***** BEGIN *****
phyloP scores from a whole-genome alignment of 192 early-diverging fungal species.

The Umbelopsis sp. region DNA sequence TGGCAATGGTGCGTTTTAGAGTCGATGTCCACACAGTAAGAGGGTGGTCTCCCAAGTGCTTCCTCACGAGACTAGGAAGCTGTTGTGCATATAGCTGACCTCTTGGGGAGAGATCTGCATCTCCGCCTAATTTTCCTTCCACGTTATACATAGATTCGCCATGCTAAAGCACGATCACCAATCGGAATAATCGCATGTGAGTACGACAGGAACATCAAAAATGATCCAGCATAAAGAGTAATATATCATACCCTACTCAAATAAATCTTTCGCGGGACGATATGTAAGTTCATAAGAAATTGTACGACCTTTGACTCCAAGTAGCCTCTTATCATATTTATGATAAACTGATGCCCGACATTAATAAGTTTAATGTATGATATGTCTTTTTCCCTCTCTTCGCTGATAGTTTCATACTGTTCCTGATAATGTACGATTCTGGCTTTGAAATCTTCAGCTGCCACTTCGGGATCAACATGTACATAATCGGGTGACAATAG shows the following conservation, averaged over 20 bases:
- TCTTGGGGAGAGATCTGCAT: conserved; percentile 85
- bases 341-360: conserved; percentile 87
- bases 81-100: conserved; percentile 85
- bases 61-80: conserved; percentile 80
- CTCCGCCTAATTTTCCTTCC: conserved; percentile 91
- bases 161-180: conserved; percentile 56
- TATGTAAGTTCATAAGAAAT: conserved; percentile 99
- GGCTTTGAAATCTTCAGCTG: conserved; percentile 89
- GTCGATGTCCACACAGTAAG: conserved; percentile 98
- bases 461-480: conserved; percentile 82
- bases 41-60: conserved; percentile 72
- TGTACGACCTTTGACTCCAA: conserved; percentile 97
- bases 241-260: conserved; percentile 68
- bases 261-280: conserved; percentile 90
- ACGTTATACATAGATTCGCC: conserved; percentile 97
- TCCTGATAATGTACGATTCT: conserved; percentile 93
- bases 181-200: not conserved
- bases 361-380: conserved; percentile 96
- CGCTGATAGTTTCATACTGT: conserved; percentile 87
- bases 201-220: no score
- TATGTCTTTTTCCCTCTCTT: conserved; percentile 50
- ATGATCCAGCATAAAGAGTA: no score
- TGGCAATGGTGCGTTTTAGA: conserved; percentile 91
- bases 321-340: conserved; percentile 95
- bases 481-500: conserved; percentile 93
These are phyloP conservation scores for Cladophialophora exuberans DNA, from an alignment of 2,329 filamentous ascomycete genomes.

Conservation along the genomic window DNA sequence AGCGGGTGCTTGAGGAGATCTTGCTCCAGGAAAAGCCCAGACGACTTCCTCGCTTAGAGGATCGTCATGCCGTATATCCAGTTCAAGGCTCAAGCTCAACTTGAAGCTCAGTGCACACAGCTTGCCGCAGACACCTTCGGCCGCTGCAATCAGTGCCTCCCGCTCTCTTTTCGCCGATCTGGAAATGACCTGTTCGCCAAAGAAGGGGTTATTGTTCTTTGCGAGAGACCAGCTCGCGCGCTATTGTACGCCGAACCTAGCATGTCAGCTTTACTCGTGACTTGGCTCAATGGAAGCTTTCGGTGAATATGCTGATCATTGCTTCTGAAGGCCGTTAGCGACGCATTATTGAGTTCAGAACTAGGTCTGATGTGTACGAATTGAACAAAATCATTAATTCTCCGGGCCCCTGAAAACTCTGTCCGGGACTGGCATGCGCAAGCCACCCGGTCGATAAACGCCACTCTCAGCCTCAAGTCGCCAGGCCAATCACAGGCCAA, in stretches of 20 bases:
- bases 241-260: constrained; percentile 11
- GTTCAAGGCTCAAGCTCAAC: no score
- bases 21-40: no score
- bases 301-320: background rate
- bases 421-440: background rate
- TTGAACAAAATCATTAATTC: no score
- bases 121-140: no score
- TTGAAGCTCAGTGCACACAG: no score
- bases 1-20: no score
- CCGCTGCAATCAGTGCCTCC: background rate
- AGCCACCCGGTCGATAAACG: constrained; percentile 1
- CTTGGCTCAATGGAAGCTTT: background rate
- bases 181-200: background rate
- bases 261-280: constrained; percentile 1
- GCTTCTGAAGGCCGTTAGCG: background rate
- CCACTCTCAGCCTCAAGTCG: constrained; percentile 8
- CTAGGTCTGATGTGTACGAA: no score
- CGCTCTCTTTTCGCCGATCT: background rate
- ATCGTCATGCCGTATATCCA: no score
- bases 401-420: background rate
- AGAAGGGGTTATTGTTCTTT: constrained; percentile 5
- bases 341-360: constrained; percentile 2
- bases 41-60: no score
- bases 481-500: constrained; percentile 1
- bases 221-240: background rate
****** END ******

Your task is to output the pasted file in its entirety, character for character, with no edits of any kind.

phyloP scores from a whole-genome alignment of 192 early-diverging fungal species.

The Umbelopsis sp. region DNA sequence TGGCAATGGTGCGTTTTAGAGTCGATGTCCACACAGTAAGAGGGTGGTCTCCCAAGTGCTTCCTCACGAGACTAGGAAGCTGTTGTGCATATAGCTGACCTCTTGGGGAGAGATCTGCATCTCCGCCTAATTTTCCTTCCACGTTATACATAGATTCGCCATGCTAAAGCACGATCACCAATCGGAATAATCGCATGTGAGTACGACAGGAACATCAAAAATGATCCAGCATAAAGAGTAATATATCATACCCTACTCAAATAAATCTTTCGCGGGACGATATGTAAGTTCATAAGAAATTGTACGACCTTTGACTCCAAGTAGCCTCTTATCATATTTATGATAAACTGATGCCCGACATTAATAAGTTTAATGTATGATATGTCTTTTTCCCTCTCTTCGCTGATAGTTTCATACTGTTCCTGATAATGTACGATTCTGGCTTTGAAATCTTCAGCTGCCACTTCGGGATCAACATGTACATAATCGGGTGACAATAG shows the following conservation, averaged over 20 bases:
- TCTTGGGGAGAGATCTGCAT: conserved; percentile 85
- bases 341-360: conserved; percentile 87
- bases 81-100: conserved; percentile 85
- bases 61-80: conserved; percentile 80
- CTCCGCCTAATTTTCCTTCC: conserved; percentile 91
- bases 161-180: conserved; percentile 56
- TATGTAAGTTCATAAGAAAT: conserved; percentile 99
- GGCTTTGAAATCTTCAGCTG: conserved; percentile 89
- GTCGATGTCCACACAGTAAG: conserved; percentile 98
- bases 461-480: conserved; percentile 82
- bases 41-60: conserved; percentile 72
- TGTACGACCTTTGACTCCAA: conserved; percentile 97
- bases 241-260: conserved; percentile 68
- bases 261-280: conserved; percentile 90
- ACGTTATACATAGATTCGCC: conserved; percentile 97
- TCCTGATAATGTACGATTCT: conserved; percentile 93
- bases 181-200: not conserved
- bases 361-380: conserved; percentile 96
- CGCTGATAGTTTCATACTGT: conserved; percentile 87
- bases 201-220: no score
- TATGTCTTTTTCCCTCTCTT: conserved; percentile 50
- ATGATCCAGCATAAAGAGTA: no score
- TGGCAATGGTGCGTTTTAGA: conserved; percentile 91
- bases 321-340: conserved; percentile 95
- bases 481-500: conserved; percentile 93
These are phyloP conservation scores for Cladophialophora exuberans DNA, from an alignment of 2,329 filamentous ascomycete genomes.

Conservation along the genomic window DNA sequence AGCGGGTGCTTGAGGAGATCTTGCTCCAGGAAAAGCCCAGACGACTTCCTCGCTTAGAGGATCGTCATGCCGTATATCCAGTTCAAGGCTCAAGCTCAACTTGAAGCTCAGTGCACACAGCTTGCCGCAGACACCTTCGGCCGCTGCAATCAGTGCCTCCCGCTCTCTTTTCGCCGATCTGGAAATGACCTGTTCGCCAAAGAAGGGGTTATTGTTCTTTGCGAGAGACCAGCTCGCGCGCTATTGTACGCCGAACCTAGCATGTCAGCTTTACTCGTGACTTGGCTCAATGGAAGCTTTCGGTGAATATGCTGATCATTGCTTCTGAAGGCCGTTAGCGACGCATTATTGAGTTCAGAACTAGGTCTGATGTGTACGAATTGAACAAAATCATTAATTCTCCGGGCCCCTGAAAACTCTGTCCGGGACTGGCATGCGCAAGCCACCCGGTCGATAAACGCCACTCTCAGCCTCAAGTCGCCAGGCCAATCACAGGCCAA, in stretches of 20 bases:
- bases 241-260: constrained; percentile 11
- GTTCAAGGCTCAAGCTCAAC: no score
- bases 21-40: no score
- bases 301-320: background rate
- bases 421-440: background rate
- TTGAACAAAATCATTAATTC: no score
- bases 121-140: no score
- TTGAAGCTCAGTGCACACAG: no score
- bases 1-20: no score
- CCGCTGCAATCAGTGCCTCC: background rate
- AGCCACCCGGTCGATAAACG: constrained; percentile 1
- CTTGGCTCAATGGAAGCTTT: background rate
- bases 181-200: background rate
- bases 261-280: constrained; percentile 1
- GCTTCTGAAGGCCGTTAGCG: background rate
- CCACTCTCAGCCTCAAGTCG: constrained; percentile 8
- CTAGGTCTGATGTGTACGAA: no score
- CGCTCTCTTTTCGCCGATCT: background rate
- ATCGTCATGCCGTATATCCA: no score
- bases 401-420: background rate
- AGAAGGGGTTATTGTTCTTT: constrained; percentile 5
- bases 341-360: constrained; percentile 2
- bases 41-60: no score
- bases 481-500: constrained; percentile 1
- bases 221-240: background rate